What began as an exploration of a lost West Indies childhood in Jamaica and Guyana and an investigation of his father’s chaotic and contradictory personality, became a compelling and extraordinary journey into the racial politics and history of the Caribbean, and Guyana in particular. Why did so many people remember Bill Carr so well when his family remembered him so badly? Why had his father cut himself off from his family so completely and so brutally? Why had he wanted to return? What caused his death?

Alternating between meetings with his father’s friends, colleagues, enemies and family members, Carr sets out to answer these questions and reconcile their memories with those of his family. The result is a striking combination of family history, travelogue, and colonial history that recalls Malcolm Lowry, Graham Greene and Joseph Conrad, in which the story of Bill Carr’s steep descent into masochistic self-destruction mirrors the collapse of Guyana under the post-colonial dictatorship of Forbes Burnham.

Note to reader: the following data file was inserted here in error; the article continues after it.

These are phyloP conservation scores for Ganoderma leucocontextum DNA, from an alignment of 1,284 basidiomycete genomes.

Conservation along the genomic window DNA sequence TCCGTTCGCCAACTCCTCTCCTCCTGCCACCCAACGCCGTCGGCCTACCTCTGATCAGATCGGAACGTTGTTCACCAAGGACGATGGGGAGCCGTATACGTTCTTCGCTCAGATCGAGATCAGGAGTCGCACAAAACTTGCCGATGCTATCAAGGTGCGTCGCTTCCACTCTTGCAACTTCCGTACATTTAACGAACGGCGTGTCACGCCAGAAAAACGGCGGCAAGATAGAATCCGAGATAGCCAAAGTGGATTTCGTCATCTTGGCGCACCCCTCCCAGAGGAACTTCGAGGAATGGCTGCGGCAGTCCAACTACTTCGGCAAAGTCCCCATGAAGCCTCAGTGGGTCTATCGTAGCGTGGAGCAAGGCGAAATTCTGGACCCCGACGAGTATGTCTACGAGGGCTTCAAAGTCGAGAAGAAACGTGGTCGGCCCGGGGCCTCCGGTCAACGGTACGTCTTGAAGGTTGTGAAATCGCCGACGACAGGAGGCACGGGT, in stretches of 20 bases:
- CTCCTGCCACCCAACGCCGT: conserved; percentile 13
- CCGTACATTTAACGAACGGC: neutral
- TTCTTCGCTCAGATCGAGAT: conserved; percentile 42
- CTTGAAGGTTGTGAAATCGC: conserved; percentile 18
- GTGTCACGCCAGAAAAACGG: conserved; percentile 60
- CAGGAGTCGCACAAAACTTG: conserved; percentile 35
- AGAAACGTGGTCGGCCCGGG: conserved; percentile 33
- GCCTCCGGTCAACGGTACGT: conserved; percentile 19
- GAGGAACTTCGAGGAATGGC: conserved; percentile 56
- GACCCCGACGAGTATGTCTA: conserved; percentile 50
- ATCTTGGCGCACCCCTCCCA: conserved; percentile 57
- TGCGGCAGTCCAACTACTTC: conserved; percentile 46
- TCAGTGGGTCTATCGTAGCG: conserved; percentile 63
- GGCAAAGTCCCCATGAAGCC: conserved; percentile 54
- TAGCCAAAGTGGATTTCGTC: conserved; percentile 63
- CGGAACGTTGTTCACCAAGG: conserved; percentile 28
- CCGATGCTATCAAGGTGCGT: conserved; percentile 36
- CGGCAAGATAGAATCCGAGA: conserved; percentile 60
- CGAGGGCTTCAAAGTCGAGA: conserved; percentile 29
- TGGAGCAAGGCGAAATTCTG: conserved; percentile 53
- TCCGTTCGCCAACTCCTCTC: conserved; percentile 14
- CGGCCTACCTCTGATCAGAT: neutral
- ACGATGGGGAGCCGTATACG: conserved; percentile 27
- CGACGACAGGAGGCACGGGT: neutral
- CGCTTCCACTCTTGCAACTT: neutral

And here are some reviews that it received at the time:

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‘ Bill Carr embodied all the idealism and sickness of the colonial mind and his son’s narrative is a monumental exploration of the paradoxes of Empire. It is written as if from the pen of a novelist, superbly plotted with a marvellous sense of the intricacies of character and a panoramic view of British and colonial history. Matthew Carr has made astonishing art of his father’s wreckage.’ David Dabydeen, The Times